As the still-dubious ‘Q4 2013′ release date of Ubisoft/Obisidian video game South Park: The Stick of Truth edges closer to its eventual roll-out, more information was revealed on the title that might come more along the lines of ‘what might have been’ rather than what will happen in the RPG title.
Speaking on the first day of Comic-Con 2013 in San Diego (USA), Trey Parker and Matt Stone, the creators of the game and the animated comedy series it is based on, revealed the extent that their project was intended to cover before they were met with the realities of video game development.
While it would seem as though a game specifically made to mimic the self-described ‘crappy animation style’ that the long-running series is known for could host a near-infinite level of content on powerful current-generation systems, this does not appear to be the case, after developers told Parker that his original ’850-page script’ for The Stick of Truth had to be cut to a more reasonable length.
After a joking suggestion that they were only at the event to talk about a sequel to the movie BASEketball, it was claimed that when the title’s initial version (which contained ‘just about every character and story’ in the history of South Park) was handed to Obsidian Entertainment developers, they were met with an estimated release date of “holiday season 2032″ based on those ideas.
After being told to ‘cut it down, cut it down, cut it down’, Parker noted that: “…everyone kept saying to us [make that extra content] DLC,” and after hearing the crowd booing, he bluntly added: “…and I agree… fuck that.”
Adding that the ideas cut from the game will find their place (strongly hinting that new episodes of the Comedy Central show will recieve the ideas, though another new game has been rumoured), Parker stated: “Somehow or another, this shit will get out there. We did have this whole delusion of actually incorporating the game into the season. We really just wanted it to be that you could pick it up anywhere and it would kind of make sense.”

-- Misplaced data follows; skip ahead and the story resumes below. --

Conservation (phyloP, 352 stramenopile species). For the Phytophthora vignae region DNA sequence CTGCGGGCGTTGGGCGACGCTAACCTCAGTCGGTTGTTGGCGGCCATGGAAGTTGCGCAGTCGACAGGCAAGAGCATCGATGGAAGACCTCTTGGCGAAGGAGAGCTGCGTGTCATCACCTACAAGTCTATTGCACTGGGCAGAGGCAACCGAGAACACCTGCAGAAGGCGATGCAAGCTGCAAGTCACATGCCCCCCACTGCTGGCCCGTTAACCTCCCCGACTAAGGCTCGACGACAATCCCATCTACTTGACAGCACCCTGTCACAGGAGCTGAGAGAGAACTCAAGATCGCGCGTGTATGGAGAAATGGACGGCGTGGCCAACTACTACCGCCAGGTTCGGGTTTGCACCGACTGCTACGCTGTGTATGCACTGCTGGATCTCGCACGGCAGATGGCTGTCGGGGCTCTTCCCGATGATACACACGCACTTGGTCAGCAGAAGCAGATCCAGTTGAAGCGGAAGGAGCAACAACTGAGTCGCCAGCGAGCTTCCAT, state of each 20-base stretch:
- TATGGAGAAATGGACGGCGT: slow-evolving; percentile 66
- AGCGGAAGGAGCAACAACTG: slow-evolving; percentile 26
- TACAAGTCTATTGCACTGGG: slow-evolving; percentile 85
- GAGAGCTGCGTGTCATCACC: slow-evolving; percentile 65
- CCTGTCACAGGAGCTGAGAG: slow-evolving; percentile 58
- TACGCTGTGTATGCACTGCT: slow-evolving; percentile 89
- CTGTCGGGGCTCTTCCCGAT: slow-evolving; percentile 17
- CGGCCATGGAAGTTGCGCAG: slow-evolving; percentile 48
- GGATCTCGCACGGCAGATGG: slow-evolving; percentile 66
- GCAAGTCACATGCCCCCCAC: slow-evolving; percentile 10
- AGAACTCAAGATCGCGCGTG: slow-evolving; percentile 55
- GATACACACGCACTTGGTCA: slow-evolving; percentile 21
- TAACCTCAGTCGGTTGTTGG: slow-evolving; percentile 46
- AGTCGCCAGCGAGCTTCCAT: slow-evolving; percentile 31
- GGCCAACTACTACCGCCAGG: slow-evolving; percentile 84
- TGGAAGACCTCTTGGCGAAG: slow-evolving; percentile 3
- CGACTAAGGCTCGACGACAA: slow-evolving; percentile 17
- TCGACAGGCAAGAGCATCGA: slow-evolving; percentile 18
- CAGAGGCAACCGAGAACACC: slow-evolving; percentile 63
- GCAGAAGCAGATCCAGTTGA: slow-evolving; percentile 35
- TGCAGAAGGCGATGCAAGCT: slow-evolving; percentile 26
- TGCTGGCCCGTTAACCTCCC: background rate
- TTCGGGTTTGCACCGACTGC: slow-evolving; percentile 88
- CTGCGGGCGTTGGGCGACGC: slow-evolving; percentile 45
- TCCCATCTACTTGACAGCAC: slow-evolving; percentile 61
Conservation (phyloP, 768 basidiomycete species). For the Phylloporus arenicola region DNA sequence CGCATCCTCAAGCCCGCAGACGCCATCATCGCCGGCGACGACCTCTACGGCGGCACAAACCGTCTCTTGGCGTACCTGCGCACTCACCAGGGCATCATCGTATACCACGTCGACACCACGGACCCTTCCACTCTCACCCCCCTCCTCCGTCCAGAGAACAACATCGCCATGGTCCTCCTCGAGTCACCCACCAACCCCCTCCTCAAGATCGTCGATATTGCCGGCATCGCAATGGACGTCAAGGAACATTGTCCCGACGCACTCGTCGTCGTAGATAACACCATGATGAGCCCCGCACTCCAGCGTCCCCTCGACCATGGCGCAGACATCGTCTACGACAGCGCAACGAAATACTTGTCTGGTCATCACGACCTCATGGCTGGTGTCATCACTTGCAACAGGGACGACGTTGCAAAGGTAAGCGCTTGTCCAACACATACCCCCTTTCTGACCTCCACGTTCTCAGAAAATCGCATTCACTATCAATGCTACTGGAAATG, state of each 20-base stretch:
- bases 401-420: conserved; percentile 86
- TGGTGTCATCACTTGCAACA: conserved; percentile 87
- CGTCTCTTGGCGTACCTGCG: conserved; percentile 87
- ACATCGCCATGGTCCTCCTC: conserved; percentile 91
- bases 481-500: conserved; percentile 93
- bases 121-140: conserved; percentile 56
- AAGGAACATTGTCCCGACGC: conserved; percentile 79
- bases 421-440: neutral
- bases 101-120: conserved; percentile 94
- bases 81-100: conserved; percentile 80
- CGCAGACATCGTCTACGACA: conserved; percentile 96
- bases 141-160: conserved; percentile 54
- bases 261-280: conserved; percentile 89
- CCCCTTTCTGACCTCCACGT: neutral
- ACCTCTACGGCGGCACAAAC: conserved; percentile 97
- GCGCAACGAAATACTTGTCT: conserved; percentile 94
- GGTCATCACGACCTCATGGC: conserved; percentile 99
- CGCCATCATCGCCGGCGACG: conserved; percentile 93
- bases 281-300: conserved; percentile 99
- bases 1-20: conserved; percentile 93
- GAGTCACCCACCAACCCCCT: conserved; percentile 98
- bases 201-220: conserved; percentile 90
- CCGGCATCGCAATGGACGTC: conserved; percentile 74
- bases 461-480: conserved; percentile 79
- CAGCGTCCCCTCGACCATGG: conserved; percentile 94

Asked on their influences behind the title, Stone name-checked titles such as Paper Mario and The Legend of Zelda, while Parker added: “Crash Bandicoot 2. Actually, what inspired the game was much more lofty than what we could pull off. One thing that inspired us was Earthbound. Something about being a little kid in a house with his mom, it starts off feeling very real and relatable…and then bigger and bigger things start to happen. I [also] really loved playing Skyrim, as many people did. I was like ‘Let’s do this [a game with an 'expansive world and character set']. This is easy’.”
Recalling their experiences of when original publishers THQ became bankrupt, the pair joked: “Oh, good, it’s over!”
On a more serious note, Parker summarised: “We really just read about it in the news. That they were going bankrupt, that someone else bought [the rights to] the game. Once we heard who had bought it, we got really excited. We flew up to [Ubisoft] and all that momentum picked up and we got really excited again.”
Although that excitement will soon be held off until release as they return ‘in one or two weeks’ to focusing their production efforts on the main show (a new season which they note will include Bill Hader (Saturday Night Live, Superbad) as a full-time writer), will they have done enough to ensure South Park: The Stick of Truth is a memorable game despite what might be ‘missing’?
Amongst the other observations made during their press conference (including that classic character ‘Chef’ will appear in The Stick of Truth), a localised suggestion was made that a song from the show, “Jackin’ it in San Diego”, should become ‘the official anthem of Comic-Con’. In lieu of that song’s ‘music video’ being featured on here, though, a slightly less ‘relevent’ number which Parker is claimed to have performed during the interview on Thursday can be enjoyed below:
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